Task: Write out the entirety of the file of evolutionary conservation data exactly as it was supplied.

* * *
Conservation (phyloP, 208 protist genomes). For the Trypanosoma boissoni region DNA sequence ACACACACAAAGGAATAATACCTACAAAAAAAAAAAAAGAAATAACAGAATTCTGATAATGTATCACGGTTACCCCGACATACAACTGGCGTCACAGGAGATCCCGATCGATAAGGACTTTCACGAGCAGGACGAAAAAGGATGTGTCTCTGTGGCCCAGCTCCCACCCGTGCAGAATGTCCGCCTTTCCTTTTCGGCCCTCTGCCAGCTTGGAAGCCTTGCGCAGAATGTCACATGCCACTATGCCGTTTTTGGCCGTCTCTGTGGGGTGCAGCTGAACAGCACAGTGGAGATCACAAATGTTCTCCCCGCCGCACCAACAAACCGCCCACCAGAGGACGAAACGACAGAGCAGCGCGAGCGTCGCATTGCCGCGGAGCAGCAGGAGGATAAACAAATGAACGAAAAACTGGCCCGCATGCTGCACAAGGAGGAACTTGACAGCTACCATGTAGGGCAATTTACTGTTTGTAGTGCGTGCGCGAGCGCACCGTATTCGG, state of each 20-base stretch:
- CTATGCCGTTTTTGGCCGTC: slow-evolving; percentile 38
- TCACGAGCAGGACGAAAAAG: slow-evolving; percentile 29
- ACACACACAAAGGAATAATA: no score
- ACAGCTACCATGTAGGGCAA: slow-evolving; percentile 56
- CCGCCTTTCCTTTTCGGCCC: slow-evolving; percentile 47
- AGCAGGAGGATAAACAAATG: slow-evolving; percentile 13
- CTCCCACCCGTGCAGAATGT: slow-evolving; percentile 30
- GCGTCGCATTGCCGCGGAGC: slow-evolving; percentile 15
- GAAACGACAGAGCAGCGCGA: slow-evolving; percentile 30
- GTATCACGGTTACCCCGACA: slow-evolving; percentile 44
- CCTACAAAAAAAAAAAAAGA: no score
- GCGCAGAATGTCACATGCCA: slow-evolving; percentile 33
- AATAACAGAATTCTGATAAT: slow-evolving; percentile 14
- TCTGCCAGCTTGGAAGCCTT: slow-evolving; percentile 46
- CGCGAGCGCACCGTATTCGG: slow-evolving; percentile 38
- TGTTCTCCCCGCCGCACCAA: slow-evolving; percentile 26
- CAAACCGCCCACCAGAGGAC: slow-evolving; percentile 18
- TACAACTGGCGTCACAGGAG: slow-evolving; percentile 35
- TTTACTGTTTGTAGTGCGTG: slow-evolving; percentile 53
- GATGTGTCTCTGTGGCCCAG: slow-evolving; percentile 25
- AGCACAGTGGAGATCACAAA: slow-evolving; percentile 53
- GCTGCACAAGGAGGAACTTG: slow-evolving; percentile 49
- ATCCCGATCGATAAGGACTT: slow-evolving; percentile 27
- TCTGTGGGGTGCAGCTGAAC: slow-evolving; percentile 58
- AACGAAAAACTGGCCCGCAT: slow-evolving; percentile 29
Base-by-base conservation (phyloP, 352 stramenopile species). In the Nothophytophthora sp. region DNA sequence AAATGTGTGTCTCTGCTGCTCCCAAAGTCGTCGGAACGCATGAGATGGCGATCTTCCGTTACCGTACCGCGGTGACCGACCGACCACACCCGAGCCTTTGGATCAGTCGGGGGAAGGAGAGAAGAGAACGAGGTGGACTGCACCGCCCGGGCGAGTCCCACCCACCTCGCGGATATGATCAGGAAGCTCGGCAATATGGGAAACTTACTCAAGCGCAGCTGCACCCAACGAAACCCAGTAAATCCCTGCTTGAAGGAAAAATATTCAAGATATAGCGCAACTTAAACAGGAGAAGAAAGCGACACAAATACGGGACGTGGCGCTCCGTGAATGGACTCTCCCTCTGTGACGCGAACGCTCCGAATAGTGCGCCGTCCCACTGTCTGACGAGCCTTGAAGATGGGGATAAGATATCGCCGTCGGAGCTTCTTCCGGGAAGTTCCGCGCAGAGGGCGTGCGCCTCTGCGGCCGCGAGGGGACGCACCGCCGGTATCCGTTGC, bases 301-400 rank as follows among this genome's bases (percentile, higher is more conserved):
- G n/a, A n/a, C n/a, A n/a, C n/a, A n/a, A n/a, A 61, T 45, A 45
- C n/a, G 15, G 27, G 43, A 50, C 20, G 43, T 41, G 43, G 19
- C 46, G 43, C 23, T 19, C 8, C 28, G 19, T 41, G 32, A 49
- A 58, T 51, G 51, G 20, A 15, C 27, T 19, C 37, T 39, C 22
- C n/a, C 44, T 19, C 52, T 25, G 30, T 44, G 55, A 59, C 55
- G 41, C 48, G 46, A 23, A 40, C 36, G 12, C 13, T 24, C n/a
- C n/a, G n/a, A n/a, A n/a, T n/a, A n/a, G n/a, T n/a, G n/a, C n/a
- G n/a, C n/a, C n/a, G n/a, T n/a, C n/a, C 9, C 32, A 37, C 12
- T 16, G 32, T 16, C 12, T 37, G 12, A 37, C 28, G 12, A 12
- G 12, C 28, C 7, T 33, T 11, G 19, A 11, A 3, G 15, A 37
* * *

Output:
Conservation (phyloP, 208 protist genomes). For the Trypanosoma boissoni region DNA sequence ACACACACAAAGGAATAATACCTACAAAAAAAAAAAAAGAAATAACAGAATTCTGATAATGTATCACGGTTACCCCGACATACAACTGGCGTCACAGGAGATCCCGATCGATAAGGACTTTCACGAGCAGGACGAAAAAGGATGTGTCTCTGTGGCCCAGCTCCCACCCGTGCAGAATGTCCGCCTTTCCTTTTCGGCCCTCTGCCAGCTTGGAAGCCTTGCGCAGAATGTCACATGCCACTATGCCGTTTTTGGCCGTCTCTGTGGGGTGCAGCTGAACAGCACAGTGGAGATCACAAATGTTCTCCCCGCCGCACCAACAAACCGCCCACCAGAGGACGAAACGACAGAGCAGCGCGAGCGTCGCATTGCCGCGGAGCAGCAGGAGGATAAACAAATGAACGAAAAACTGGCCCGCATGCTGCACAAGGAGGAACTTGACAGCTACCATGTAGGGCAATTTACTGTTTGTAGTGCGTGCGCGAGCGCACCGTATTCGG, state of each 20-base stretch:
- CTATGCCGTTTTTGGCCGTC: slow-evolving; percentile 38
- TCACGAGCAGGACGAAAAAG: slow-evolving; percentile 29
- ACACACACAAAGGAATAATA: no score
- ACAGCTACCATGTAGGGCAA: slow-evolving; percentile 56
- CCGCCTTTCCTTTTCGGCCC: slow-evolving; percentile 47
- AGCAGGAGGATAAACAAATG: slow-evolving; percentile 13
- CTCCCACCCGTGCAGAATGT: slow-evolving; percentile 30
- GCGTCGCATTGCCGCGGAGC: slow-evolving; percentile 15
- GAAACGACAGAGCAGCGCGA: slow-evolving; percentile 30
- GTATCACGGTTACCCCGACA: slow-evolving; percentile 44
- CCTACAAAAAAAAAAAAAGA: no score
- GCGCAGAATGTCACATGCCA: slow-evolving; percentile 33
- AATAACAGAATTCTGATAAT: slow-evolving; percentile 14
- TCTGCCAGCTTGGAAGCCTT: slow-evolving; percentile 46
- CGCGAGCGCACCGTATTCGG: slow-evolving; percentile 38
- TGTTCTCCCCGCCGCACCAA: slow-evolving; percentile 26
- CAAACCGCCCACCAGAGGAC: slow-evolving; percentile 18
- TACAACTGGCGTCACAGGAG: slow-evolving; percentile 35
- TTTACTGTTTGTAGTGCGTG: slow-evolving; percentile 53
- GATGTGTCTCTGTGGCCCAG: slow-evolving; percentile 25
- AGCACAGTGGAGATCACAAA: slow-evolving; percentile 53
- GCTGCACAAGGAGGAACTTG: slow-evolving; percentile 49
- ATCCCGATCGATAAGGACTT: slow-evolving; percentile 27
- TCTGTGGGGTGCAGCTGAAC: slow-evolving; percentile 58
- AACGAAAAACTGGCCCGCAT: slow-evolving; percentile 29
Base-by-base conservation (phyloP, 352 stramenopile species). In the Nothophytophthora sp. region DNA sequence AAATGTGTGTCTCTGCTGCTCCCAAAGTCGTCGGAACGCATGAGATGGCGATCTTCCGTTACCGTACCGCGGTGACCGACCGACCACACCCGAGCCTTTGGATCAGTCGGGGGAAGGAGAGAAGAGAACGAGGTGGACTGCACCGCCCGGGCGAGTCCCACCCACCTCGCGGATATGATCAGGAAGCTCGGCAATATGGGAAACTTACTCAAGCGCAGCTGCACCCAACGAAACCCAGTAAATCCCTGCTTGAAGGAAAAATATTCAAGATATAGCGCAACTTAAACAGGAGAAGAAAGCGACACAAATACGGGACGTGGCGCTCCGTGAATGGACTCTCCCTCTGTGACGCGAACGCTCCGAATAGTGCGCCGTCCCACTGTCTGACGAGCCTTGAAGATGGGGATAAGATATCGCCGTCGGAGCTTCTTCCGGGAAGTTCCGCGCAGAGGGCGTGCGCCTCTGCGGCCGCGAGGGGACGCACCGCCGGTATCCGTTGC, bases 301-400 rank as follows among this genome's bases (percentile, higher is more conserved):
- G n/a, A n/a, C n/a, A n/a, C n/a, A n/a, A n/a, A 61, T 45, A 45
- C n/a, G 15, G 27, G 43, A 50, C 20, G 43, T 41, G 43, G 19
- C 46, G 43, C 23, T 19, C 8, C 28, G 19, T 41, G 32, A 49
- A 58, T 51, G 51, G 20, A 15, C 27, T 19, C 37, T 39, C 22
- C n/a, C 44, T 19, C 52, T 25, G 30, T 44, G 55, A 59, C 55
- G 41, C 48, G 46, A 23, A 40, C 36, G 12, C 13, T 24, C n/a
- C n/a, G n/a, A n/a, A n/a, T n/a, A n/a, G n/a, T n/a, G n/a, C n/a
- G n/a, C n/a, C n/a, G n/a, T n/a, C n/a, C 9, C 32, A 37, C 12
- T 16, G 32, T 16, C 12, T 37, G 12, A 37, C 28, G 12, A 12
- G 12, C 28, C 7, T 33, T 11, G 19, A 11, A 3, G 15, A 37